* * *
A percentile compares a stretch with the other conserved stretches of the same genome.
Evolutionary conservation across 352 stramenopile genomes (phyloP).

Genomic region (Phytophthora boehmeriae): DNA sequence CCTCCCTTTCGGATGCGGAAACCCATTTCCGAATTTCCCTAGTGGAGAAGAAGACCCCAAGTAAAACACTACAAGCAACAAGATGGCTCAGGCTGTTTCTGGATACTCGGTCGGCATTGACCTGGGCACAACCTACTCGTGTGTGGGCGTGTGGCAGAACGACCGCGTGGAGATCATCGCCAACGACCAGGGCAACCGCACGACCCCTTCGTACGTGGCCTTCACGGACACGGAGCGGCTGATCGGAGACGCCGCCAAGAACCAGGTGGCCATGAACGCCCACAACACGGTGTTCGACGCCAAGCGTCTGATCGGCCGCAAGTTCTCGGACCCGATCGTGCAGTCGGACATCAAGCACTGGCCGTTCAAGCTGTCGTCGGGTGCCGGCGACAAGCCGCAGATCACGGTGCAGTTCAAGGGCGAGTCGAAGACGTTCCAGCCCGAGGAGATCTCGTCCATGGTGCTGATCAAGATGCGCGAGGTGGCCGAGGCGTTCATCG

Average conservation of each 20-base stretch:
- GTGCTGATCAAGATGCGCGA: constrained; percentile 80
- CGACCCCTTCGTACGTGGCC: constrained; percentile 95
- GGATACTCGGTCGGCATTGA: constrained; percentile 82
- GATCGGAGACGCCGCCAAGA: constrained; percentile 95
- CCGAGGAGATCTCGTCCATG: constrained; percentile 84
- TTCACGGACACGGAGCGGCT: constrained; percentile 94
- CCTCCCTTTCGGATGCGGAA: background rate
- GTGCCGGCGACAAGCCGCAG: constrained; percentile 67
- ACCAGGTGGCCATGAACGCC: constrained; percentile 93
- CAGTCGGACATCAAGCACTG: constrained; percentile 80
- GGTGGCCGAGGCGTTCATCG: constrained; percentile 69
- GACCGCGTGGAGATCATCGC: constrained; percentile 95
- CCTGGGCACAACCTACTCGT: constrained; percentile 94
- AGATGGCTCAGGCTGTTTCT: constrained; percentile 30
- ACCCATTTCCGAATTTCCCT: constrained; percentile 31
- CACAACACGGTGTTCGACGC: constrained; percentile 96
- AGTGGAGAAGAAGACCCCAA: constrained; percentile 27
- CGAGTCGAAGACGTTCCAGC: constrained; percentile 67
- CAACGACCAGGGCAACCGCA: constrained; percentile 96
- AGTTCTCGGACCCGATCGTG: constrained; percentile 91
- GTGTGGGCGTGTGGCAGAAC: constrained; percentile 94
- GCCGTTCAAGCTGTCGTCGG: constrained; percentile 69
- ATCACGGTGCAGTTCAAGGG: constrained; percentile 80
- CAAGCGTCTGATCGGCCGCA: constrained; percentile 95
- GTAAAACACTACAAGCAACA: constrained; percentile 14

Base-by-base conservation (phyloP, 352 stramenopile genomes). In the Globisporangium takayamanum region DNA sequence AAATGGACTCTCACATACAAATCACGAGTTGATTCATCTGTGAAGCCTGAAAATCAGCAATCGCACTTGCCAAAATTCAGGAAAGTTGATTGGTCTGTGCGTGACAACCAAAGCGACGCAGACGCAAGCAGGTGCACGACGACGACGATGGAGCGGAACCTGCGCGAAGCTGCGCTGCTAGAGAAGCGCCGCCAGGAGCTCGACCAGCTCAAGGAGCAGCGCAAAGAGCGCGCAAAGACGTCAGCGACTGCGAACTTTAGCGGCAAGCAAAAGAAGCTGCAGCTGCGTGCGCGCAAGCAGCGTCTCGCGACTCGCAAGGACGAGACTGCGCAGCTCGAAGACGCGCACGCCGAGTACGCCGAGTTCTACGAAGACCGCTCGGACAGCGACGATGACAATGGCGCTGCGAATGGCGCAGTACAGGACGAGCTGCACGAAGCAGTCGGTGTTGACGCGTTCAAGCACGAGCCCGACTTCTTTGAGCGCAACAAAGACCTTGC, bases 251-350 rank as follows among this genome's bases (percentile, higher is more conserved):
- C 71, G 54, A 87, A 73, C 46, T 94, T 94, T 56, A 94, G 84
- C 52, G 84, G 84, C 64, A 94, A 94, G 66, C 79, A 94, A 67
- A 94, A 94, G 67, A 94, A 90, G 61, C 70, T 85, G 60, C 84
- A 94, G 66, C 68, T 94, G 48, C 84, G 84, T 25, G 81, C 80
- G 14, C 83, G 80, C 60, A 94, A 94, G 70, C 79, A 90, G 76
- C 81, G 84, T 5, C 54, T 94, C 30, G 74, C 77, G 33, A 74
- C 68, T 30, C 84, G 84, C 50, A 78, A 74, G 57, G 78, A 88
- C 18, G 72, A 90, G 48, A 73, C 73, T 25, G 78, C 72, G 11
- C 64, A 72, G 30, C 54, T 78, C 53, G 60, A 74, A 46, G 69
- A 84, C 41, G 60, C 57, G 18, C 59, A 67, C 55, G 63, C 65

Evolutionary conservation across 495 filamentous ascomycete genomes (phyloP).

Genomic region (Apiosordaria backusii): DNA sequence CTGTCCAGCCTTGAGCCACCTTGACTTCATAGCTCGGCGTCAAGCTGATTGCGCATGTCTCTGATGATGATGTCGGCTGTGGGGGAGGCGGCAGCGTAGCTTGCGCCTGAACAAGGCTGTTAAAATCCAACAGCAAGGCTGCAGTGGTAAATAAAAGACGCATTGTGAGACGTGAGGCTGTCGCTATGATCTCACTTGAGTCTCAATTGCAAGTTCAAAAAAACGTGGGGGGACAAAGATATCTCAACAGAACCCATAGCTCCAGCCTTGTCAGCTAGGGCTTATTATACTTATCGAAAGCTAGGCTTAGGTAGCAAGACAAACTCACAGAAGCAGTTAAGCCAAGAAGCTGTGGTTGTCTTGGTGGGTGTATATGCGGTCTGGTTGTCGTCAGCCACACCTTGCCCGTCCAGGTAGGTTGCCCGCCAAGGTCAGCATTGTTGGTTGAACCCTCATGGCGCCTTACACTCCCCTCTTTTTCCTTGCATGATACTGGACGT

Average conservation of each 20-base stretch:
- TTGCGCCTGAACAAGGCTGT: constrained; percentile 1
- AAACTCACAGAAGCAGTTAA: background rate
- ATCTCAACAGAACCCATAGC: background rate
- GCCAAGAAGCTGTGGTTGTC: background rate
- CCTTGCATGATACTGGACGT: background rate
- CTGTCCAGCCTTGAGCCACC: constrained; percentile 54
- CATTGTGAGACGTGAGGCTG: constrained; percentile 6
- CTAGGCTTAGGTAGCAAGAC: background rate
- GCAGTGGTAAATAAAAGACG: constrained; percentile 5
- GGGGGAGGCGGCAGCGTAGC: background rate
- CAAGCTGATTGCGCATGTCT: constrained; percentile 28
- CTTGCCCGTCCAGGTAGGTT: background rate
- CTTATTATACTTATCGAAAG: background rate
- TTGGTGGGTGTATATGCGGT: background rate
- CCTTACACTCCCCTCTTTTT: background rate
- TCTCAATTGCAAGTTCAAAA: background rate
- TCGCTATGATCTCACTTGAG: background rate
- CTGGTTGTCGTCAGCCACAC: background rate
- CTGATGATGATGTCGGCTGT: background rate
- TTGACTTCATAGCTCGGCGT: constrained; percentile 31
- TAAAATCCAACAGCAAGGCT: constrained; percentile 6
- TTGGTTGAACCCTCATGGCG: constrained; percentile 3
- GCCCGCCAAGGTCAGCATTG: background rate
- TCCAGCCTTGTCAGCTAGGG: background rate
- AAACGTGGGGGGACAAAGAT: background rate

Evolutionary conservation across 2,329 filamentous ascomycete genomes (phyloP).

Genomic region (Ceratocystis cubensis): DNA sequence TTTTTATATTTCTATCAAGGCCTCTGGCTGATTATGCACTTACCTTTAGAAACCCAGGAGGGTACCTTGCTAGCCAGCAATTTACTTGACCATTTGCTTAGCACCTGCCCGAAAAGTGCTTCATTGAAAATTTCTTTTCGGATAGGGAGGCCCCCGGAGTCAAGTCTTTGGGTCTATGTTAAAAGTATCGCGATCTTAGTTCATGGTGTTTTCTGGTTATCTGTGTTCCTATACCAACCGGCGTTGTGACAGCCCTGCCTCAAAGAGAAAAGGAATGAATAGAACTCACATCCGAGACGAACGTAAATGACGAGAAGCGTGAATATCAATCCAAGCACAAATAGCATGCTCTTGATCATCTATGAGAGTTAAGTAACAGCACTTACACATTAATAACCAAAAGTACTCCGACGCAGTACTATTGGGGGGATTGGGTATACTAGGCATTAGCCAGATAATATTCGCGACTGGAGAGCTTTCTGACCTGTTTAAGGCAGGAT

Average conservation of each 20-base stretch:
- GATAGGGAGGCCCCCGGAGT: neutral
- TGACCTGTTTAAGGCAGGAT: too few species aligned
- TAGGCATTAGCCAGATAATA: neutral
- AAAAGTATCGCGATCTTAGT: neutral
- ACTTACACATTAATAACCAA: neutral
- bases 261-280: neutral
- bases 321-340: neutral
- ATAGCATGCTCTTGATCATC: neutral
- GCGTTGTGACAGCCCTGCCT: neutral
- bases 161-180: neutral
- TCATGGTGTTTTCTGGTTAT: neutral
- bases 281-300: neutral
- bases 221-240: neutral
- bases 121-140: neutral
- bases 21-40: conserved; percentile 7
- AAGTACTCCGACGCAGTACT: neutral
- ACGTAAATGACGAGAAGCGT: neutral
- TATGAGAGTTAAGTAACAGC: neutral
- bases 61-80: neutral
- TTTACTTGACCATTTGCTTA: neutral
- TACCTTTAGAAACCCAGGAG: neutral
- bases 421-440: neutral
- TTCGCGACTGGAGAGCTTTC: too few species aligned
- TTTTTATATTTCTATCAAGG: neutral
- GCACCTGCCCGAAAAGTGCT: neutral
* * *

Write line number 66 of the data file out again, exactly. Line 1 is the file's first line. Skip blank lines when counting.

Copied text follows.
- GCCCGCCAAGGTCAGCATTG: background rate